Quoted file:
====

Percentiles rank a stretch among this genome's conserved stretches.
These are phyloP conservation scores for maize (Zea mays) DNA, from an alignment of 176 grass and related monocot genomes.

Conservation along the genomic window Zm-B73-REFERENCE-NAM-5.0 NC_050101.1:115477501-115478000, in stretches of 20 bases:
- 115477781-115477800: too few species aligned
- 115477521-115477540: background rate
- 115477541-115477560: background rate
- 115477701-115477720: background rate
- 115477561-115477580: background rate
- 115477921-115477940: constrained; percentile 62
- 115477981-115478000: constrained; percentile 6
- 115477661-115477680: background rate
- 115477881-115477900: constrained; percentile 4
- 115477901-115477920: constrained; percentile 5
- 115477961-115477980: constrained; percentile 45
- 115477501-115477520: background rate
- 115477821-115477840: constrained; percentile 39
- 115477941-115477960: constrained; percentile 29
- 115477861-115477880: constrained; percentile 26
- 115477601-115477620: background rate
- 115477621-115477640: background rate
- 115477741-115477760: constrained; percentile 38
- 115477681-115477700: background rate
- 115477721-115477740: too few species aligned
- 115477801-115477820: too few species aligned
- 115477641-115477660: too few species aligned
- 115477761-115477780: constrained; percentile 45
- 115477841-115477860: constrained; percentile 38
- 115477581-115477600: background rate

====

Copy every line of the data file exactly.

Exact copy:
Percentiles rank a stretch among this genome's conserved stretches.
These are phyloP conservation scores for maize (Zea mays) DNA, from an alignment of 176 grass and related monocot genomes.

Conservation along the genomic window Zm-B73-REFERENCE-NAM-5.0 NC_050101.1:115477501-115478000, in stretches of 20 bases:
- 115477781-115477800: too few species aligned
- 115477521-115477540: background rate
- 115477541-115477560: background rate
- 115477701-115477720: background rate
- 115477561-115477580: background rate
- 115477921-115477940: constrained; percentile 62
- 115477981-115478000: constrained; percentile 6
- 115477661-115477680: background rate
- 115477881-115477900: constrained; percentile 4
- 115477901-115477920: constrained; percentile 5
- 115477961-115477980: constrained; percentile 45
- 115477501-115477520: background rate
- 115477821-115477840: constrained; percentile 39
- 115477941-115477960: constrained; percentile 29
- 115477861-115477880: constrained; percentile 26
- 115477601-115477620: background rate
- 115477621-115477640: background rate
- 115477741-115477760: constrained; percentile 38
- 115477681-115477700: background rate
- 115477721-115477740: too few species aligned
- 115477801-115477820: too few species aligned
- 115477641-115477660: too few species aligned
- 115477761-115477780: constrained; percentile 45
- 115477841-115477860: constrained; percentile 38
- 115477581-115477600: background rate